Monday night’s three-hour meeting may have been a sign of new things to come for the Oklahoma City Public Schools Board of Education.
“It was great,” newly-elected board chair Paula Lewis told Free Press at the end of the unusually long meeting. She seemed pleased and ready for the next one.
The two newest board members, Charles Henry and Rebecca Budd each took their seats after swearing in, and engaged in discussions immediately.
Apparently, there were no first-time jitters for them or Lewis.
“I’m proud to say that we have seven members up there that are really passionate about different areas,” Lewis said. “So, with that, we won’t have anything left out. There will be somebody up there asking questions for all of us.”
This year it hasn’t been like years past. At times, there was so little interest that individuals had to be wooed onto the board by their friends as a favor.
Instead, in this cycle, Henry, Budd and Lewis all came out of hotly-contested races. Multiple people ran, requiring run-off elections.
And those races generated constituencies that are ready to stay in activist mode going forward.
Budd and Henry had numerous pressing comments and responses to presentations by district administrators.
They revealed a new determination to stand up for equity in the opportunities the district provides to all students no matter their race or economic class.
Lewis won the at-large seat that is designated as the board chair after having been in the district No. 4 seat for a year.
She scored a decisive win in a run-off race against Stanley Hupfeld, who raised $106,000 from some of Oklahoma City’s most powerful business people and the Greater Oklahoma City Chamber of Commerce Political Action Committee.
Lewis raised only $26,000, but won anyway due to her deep connections with parents and activists in the district.
Budd and Henry have just completed their own hotly-contested races that drew supporters who are pushing for action and ready to be activists in the district.
Henry’s election took the longest because his opponent, Cheryl Poole contested his six-vote win in the run-off. It turned out that after counting two provisional ballots for Henry, he won by eight votes.
Veteran board member Gloria Torres was chosen Vice-chair by a 6-1 vote of the board.
“I’m excited about it,” Torres told Free Press. “It’s a great vote of confidence from my colleagues about the work that we’re doing here, and their trust in my trying to serve and represent the board as a whole.”
She said she is looking forward to helping strengthen the board through leadership, training and orientation for the new members in the future.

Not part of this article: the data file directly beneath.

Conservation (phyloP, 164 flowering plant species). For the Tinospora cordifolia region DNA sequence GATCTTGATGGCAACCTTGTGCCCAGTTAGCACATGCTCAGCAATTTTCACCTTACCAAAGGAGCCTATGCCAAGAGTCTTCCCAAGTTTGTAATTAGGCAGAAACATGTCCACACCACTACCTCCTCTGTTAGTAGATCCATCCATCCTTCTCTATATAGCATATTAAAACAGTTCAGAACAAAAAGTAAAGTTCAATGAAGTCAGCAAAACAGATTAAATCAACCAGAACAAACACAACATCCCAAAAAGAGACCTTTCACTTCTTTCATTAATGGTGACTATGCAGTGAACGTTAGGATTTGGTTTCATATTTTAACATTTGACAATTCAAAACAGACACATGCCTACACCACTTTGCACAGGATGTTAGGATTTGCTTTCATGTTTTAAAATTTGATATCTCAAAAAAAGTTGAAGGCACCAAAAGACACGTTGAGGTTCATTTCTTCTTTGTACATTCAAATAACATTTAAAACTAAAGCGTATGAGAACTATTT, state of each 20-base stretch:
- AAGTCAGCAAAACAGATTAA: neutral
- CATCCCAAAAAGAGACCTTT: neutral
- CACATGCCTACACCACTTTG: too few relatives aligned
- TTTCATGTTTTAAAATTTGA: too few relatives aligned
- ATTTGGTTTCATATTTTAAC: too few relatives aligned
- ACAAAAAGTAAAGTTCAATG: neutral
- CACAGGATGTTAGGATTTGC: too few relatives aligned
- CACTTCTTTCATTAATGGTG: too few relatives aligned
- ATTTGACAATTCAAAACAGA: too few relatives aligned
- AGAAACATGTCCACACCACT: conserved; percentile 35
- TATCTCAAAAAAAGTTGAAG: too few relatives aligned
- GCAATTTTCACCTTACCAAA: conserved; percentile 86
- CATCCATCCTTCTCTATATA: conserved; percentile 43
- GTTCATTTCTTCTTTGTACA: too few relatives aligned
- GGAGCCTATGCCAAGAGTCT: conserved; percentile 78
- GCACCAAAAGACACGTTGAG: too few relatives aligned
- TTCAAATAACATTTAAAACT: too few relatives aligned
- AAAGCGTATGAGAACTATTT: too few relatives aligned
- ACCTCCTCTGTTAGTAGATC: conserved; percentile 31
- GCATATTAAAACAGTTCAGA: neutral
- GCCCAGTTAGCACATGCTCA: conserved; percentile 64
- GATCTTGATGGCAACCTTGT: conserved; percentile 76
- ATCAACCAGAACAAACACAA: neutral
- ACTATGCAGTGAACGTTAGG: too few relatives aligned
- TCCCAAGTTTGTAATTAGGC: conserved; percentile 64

She developed training and orientation for the new members who were sworn in Monday.
“When I was elected they just told me what date and time to be there and that was it,” Torres said. “I decided right then I would not let that happen again for someone else.”
Charles Henry is a defense attorney in Oklahoma City who shows a passion for the district to have high expectations of all its students.
Out of that passion he has said that he is “in favor of traditional neighborhood schools, enterprise schools and charter schools” because the mix allows parents to find the most challenging school for their children.
In his campaign, he was blunt in criticizing OKCPS for not having high enough expectations, especially for Oklahoma City’s black students.
After adjournment Monday night, he told Free Press that the turnout for the close race against retired OKCPS teacher Cheryl Poole “shows that people are very interested in education.”
He said the voters “have a great interest in making sure that our public schools are high-performing schools.”
We asked what his top concerns were as he comes onto the board.
“I want to make sure all our schools are high performing schools,” said Henry. “We have schools that are failing schools – predominantly African-American schools. All of them are failing. So the most important thing right now is that we have no more F schools, no more D schools, and we have high performing schools.”
Henry was not shy during the race to criticize some of the traditional schools for a lack of academic rigor. And so, he comes into the post with those concerns set.
He also talked about the issue of discipline and the seeming inability of principals to stop the disruptive cycles of some students.
“You have kids that are disruptive, they go to the principal’s office and they come right back to class,” Henry said. “Teachers are apprehensive in sending the kids. There’s no intermediary disciplinary process like in-school suspension and detention programs that work.”
His children attend KIPP charter middle school, which he said, “is the highest performing middle school in the state of Oklahoma.”
He said that KIPP takes students from the same “F failing schools” as the other middle schools in the district and then “gets them caught up to par.”
The methods and processes that KIPP and any other successful programs use can be models for the rest of the schools in the district, Henry said.
And he believes “it starts with leadership.”
“We need to equip our principals with leadership skills, because it starts from the top, down,” Henry said.